lark_ascends: Blue and purple dragonfly, green background (Default)
[personal profile] lark_ascends
Proud of these. Two pictures of a yellow and black Tau Emerald dragonfly perching on a plant, the first from the back, the second side on.


Below the cut as they're both pretty big )

July bugs

Jul. 15th, 2014 08:26 pm
theora: (sunset)
[personal profile] theora
yellow coreopsis with bee-mimic hoverfly
This is a hoverfly, I think. The coreopsis was very busy with a variety of small bees, wasps, and bee-like creatures. I'd hoped to catch a green sweat bee (I've seen them here before), but no luck today.

Lots of interesting bug stuff in my garden today )
spiralsheep: Flowers (skywardprodigal Cog Flowers)
[personal profile] spiralsheep
I capped a male Southern Hawker dragonfly, Aeshna cyanea, who was doing a surprisingly good job of blending into the dying and drying late summer vegetation (when he wasn't pretending to be made of liquorice allsorts like the Kandyman. /Doctor Who). I also capped him crapping, heh, but haven't posted that image. ;-)

Three more images. )

Southern Hawker, Aeshna cyanea, male, 4 Worcestershire 08-13
spiralsheep: Flowers (skywardprodigal Cog Flowers)
[personal profile] spiralsheep
One close-up photo of a banded demoiselle damselfly taken in Worcester next to the River Severn during June, at my journal and at flickr (links because I don't know how com members feel about images of insects):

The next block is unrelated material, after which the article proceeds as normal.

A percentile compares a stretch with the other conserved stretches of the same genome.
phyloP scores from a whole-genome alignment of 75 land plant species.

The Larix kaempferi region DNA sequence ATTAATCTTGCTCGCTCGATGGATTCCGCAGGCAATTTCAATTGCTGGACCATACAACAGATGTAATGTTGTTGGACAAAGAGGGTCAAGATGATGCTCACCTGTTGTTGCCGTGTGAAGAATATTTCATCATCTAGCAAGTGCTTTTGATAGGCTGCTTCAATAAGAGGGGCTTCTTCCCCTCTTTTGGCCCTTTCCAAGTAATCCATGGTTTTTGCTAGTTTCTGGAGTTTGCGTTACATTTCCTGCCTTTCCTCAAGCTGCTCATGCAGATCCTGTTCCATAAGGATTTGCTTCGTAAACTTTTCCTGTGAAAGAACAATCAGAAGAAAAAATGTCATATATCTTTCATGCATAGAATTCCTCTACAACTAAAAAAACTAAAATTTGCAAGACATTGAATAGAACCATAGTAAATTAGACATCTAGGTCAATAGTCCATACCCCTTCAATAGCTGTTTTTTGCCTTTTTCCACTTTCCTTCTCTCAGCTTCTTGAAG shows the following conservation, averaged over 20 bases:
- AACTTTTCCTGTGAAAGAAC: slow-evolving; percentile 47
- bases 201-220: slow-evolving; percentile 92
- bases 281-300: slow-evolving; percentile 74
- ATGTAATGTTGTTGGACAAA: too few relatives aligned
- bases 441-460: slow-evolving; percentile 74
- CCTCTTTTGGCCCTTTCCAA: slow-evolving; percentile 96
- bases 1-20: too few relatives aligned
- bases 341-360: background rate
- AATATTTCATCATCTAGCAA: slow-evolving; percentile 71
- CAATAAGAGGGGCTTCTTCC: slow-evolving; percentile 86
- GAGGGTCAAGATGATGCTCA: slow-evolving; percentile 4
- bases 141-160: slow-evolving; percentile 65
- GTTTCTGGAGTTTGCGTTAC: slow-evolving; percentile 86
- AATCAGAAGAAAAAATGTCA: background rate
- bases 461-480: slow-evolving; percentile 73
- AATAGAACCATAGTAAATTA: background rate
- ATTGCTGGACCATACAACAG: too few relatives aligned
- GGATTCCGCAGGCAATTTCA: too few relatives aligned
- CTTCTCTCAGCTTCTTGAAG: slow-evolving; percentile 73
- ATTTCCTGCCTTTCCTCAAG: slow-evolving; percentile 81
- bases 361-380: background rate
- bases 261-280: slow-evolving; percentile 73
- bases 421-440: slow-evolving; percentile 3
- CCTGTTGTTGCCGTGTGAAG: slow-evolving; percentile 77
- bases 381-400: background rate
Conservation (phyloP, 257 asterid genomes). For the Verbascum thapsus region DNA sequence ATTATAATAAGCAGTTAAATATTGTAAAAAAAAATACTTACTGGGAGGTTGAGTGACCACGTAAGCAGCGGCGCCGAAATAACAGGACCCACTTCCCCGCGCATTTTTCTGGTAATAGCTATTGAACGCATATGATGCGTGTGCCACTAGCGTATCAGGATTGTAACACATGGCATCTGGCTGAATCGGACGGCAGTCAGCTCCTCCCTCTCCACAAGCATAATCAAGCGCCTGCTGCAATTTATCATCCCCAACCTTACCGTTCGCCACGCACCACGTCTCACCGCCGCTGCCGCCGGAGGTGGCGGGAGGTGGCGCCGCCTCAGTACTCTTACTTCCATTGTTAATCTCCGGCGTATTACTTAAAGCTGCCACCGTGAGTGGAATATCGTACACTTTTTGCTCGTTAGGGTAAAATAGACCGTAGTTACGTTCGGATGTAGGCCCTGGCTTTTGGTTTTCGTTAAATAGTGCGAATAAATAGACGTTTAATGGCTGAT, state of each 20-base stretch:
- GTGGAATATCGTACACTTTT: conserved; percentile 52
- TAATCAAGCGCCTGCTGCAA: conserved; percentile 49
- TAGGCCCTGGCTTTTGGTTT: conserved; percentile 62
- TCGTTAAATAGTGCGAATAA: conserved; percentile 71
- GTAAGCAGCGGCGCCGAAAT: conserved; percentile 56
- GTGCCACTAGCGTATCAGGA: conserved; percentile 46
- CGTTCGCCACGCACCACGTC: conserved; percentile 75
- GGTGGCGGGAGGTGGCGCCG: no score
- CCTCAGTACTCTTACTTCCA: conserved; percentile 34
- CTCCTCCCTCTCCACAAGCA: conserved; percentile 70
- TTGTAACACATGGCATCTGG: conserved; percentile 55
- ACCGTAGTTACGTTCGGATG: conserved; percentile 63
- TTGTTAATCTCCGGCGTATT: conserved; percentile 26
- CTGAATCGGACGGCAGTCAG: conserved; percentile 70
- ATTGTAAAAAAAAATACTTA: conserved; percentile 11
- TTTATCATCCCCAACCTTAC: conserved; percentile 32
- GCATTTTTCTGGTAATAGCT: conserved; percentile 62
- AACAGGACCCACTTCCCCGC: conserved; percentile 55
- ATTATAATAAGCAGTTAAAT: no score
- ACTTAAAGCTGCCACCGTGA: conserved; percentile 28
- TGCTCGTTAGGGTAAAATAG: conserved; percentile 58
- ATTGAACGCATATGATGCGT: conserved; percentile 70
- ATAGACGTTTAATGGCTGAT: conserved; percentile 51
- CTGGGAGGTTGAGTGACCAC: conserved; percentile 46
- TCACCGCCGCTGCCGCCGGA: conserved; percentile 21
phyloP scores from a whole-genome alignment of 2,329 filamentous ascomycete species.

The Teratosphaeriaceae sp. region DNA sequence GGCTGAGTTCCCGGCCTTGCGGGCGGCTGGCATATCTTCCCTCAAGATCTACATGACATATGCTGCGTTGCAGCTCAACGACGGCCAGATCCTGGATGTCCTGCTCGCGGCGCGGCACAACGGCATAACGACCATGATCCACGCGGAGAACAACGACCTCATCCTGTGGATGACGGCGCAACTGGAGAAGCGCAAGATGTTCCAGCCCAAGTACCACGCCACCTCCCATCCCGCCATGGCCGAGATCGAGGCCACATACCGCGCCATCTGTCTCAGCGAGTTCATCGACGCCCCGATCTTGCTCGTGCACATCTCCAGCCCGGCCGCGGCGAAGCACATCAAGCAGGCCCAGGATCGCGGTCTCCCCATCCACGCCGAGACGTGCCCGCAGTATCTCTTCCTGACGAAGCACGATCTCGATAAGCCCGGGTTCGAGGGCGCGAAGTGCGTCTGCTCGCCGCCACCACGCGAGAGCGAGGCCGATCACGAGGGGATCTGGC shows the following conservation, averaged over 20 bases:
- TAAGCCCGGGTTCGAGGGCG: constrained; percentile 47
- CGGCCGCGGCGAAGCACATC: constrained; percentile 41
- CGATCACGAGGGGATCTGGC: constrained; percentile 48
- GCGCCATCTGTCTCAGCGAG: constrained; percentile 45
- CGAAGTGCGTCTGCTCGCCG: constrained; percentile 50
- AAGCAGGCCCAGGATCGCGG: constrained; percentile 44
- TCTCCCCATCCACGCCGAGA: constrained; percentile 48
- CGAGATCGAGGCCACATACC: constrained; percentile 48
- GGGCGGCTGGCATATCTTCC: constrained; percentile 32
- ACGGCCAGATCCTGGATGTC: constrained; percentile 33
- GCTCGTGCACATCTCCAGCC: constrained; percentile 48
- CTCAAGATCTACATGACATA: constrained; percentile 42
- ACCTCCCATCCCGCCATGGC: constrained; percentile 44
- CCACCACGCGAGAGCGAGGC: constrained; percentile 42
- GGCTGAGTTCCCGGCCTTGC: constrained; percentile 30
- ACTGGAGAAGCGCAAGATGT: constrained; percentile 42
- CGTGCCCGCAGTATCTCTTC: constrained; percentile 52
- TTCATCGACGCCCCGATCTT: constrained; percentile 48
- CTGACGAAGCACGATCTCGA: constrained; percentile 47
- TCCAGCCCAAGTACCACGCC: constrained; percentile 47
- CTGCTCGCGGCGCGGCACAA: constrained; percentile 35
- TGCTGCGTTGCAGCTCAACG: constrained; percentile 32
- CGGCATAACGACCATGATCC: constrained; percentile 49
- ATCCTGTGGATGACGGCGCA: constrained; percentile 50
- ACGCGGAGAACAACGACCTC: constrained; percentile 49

http://spiralsheep.dreamwidth.org/395282.html

http://www.flickr.com/photos/spiralsheep/7550670680/in/photostream
holyschist: Image of a medieval crocodile from Herodotus, eating a person, with the caption "om nom nom" (Default)
[personal profile] holyschist
And then I will stop spamming the comm! I am just enjoying having all these cooperative odonates right out my back door.

The spreadwings were still around today, but there were also some darners and a bunch of Striped Meadowhawks (Sympetrum pallipes), handily enough one of the meadowhawk species that can sometimes be confidently identified without capturing them.

2 photos below cut )

Although they are hard to identify, meadowhawks are one of my favorite groups of odonates--they are so bright and beautiful! These were pretty fierce, too--despite being less than half the size of the darner (and hence possibly a potential meal for the darner), a few of them would chase the darner around, harassing it.

More photos (and a bad shot of that frustrating darner) at my journal.

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